Arrival. Period.  It even improved on the award-winning original story it was based upon. But, honestly, likely to be one of the others; probably Moonlight.

Best original screenplay

La La Land is the likely winner. While Lobster is quite unique, it just isn’t that great a script/story at the end of it all. Manchester, as well, fell flat for me, the strength it has is really the performances, not its words or story.

Best animated feature

Kubo and Two Strings was one of the best animated flicks I’ve seen in ages. It was original, unique, and flat-out gorgeous and fun. However, I know Zootopia is likely to win.

That said, I’m sticking to my guns on on this one and sticking with Kubo for the statuette because if it doesn’t I will scream a bit at the reveal.

Best documentary feature

This one is tough, but I’m thinking the politics of the moment insist that 13th takes the category.

Best original song

  • La La Land – Audition (The Fools Who Dream) by Justin Hurwitz, Benj Pasek and Justin Paul
  • La La Land – City of Stars by Justin Hurwitz, Benj Pasek and Justin Paul
  • Moana – How Far I’ll Go by Lin-Manuel Miranda
  • Trolls – Can’t Stop the Feeling by Justin Timberlake, Max Martin and Karl Johan Schuster
  • Jim: The James Foley Story – The Empty Chair by J Ralph and Sting

La La may well work against itself here and split the vote. But, while not entirely upbeat as a song, I’d go with Fools Who Dream. If the vote splits, will probably go to Trolls.

The only wild card is Miranda. As I mentioned in the prelim to this post before the announcements, crowning another EGOT is a hard opportunity not to take for voters (and in this case PEGOT since he has a Pulitzer as well, which only 2 others have done before).

Best original score

Yeah, La La Land by a mile. No matter how you feel about this movie, the complexity and originality of the score is way beyond any of the other entrants.

Best live action short

  • Ennemis Interieurs
  • La Femme et le TGV
  • Silent Nights
  • Sing
  • Timecode

As usual, throw a dart and pick one (I really wish you could get to see these more easily). I’ll start with Sing as my choice and will revise based on buzz later.

Best documentary short

  • 4.1 Miles
  • Extremis
  • Joe’s Violin
  • Watani: My Homeland
  • The White Helmets

Ditto: but going with Joe’s Violin for now cause I like the title.

Best animated short

  • Blind Vaysha
  • Borrowed Time
  • Pear Cider and Cigarettes
  • Pearl
  • Piper

Second ditto: Going with Pear Cider and Cigarettes in honor of the nod to Jarmusch.

THE TECHNICAL

Best costume design

This gets interesting. Usually this goes to a period piece… but they are all period pieces. Several are flamboyant period pieces. Based on scope and challenge, I’m thinking Fantastic Beasts. While the others all did wonderfully, they were invisible (a feat in itself) but Beasts had both ends… the invisible and the inventive, which tips the scales in its favor.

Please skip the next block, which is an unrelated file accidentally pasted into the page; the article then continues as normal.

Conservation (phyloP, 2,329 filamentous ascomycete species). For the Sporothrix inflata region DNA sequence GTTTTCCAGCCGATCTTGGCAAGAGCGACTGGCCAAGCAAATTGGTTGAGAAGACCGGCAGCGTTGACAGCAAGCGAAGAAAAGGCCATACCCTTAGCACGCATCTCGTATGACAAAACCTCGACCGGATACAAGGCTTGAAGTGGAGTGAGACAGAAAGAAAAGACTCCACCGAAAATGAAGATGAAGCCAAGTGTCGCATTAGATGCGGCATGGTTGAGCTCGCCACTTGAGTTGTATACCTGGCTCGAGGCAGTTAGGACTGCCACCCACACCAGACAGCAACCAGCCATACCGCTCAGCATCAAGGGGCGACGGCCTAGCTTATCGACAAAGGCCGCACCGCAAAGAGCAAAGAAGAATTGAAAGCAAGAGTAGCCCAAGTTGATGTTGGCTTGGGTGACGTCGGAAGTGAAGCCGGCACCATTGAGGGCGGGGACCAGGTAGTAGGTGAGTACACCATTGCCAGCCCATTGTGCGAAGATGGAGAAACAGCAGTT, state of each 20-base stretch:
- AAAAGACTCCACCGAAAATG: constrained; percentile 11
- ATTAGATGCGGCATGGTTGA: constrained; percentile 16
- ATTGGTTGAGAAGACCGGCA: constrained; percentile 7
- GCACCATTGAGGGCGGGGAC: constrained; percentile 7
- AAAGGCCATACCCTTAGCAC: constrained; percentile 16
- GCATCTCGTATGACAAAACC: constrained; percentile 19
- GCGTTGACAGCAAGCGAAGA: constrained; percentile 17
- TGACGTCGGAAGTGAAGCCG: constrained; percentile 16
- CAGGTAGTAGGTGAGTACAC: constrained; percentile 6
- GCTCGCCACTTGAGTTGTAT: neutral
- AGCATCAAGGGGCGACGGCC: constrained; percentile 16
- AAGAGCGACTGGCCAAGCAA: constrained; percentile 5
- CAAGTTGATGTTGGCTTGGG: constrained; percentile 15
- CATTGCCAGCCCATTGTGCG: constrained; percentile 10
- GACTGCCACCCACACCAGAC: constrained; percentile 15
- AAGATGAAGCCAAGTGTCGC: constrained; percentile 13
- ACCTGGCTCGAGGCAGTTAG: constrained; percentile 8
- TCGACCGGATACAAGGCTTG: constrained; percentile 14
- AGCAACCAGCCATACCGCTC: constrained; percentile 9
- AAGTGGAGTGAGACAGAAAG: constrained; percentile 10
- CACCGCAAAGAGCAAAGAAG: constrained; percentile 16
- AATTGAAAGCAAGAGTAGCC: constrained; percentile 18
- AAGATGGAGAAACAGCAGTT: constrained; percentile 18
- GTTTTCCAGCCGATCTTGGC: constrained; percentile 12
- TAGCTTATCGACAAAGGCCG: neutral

Best make-up and hairstyling

Wow, just not the three I’d have expected. Suicide Squad, I think in this case. Harley Quinn and the Joker alone deserve it; utterly unforgettable, the pair of them.

Best production design

Another tough choice as each succeeds quite well in its way. I’m going to go to an outlier here because, honestly, the production design really did impress me: Passengers. However, Beasts is likely to take this one as well for similar reasons as costume. But I didn’t think the design in Beasts was really all that good… it felt forced and unreal rather than magical to me. Passengers was seamless and felt real to the tale rather than distracting from it.

Best cinematography

For this it is between Arrival and Silence. Arrival’s work is more complex, with focus and framing adding to the story telling. Silence is just plain pretty, from what I’ve seen. With no other nods, Silence may get its shot here. For my sensibilities, though, Arrival deserves it in this field.

Best film editing

Arrival, without question for me. The editing made this film. No other nominee can claim that integral a role for its success.

Best sound editing

La La Land for this. The soundscape of the film is just as important as its story in this case.

Best sound mixing

Thinking Rogue One for this one… keeping any dialogue intelligible over all that racket took some serious effort.

Best visual effects

For sheer inventiveness, probably Doctor Strange, though Jungle Book rewrote the tech handbook quite a bit and it has nothing else on order this year despite being such a huge, popular hit. And I’m not sure I could pull apart Kubo to place it in this category… so suspect others can’t either.

The uncanny plot valley of the strange

There is a concept, “the uncanny valley,” that describes the human ability to unconsciously recognize things that are, well, just wrong. For example, how a CGI object moves, or even if a robot or computer is human, making it a bit of an overlap with the Turing test in concept.

These concepts have been around for a while and speak to the human level of comfort with the real over the artificial, and the consistent over the mixed. Recently, I recognized a reverse of that when it comes to plot construction thanks to the increased approach of using improv in the midst of scripts rather than fully scripted or fully improvised movies. A great example of this is Adult Beginners, where some nicely crafted script is interspersed with improvised scenes. Those moments, while well played and nicely edited into the film, sit oddly. In other words, the fully real interchanges appear unreal, while the crafted, more artificial bits, if you will, feel more natural. I don’t think this is just a matter of the quality of the improv, but more about the juxtaposition of the two which rub against each other in the wrong way. However, I do think there is a preferred leaning to the crafted script over improv for viewers.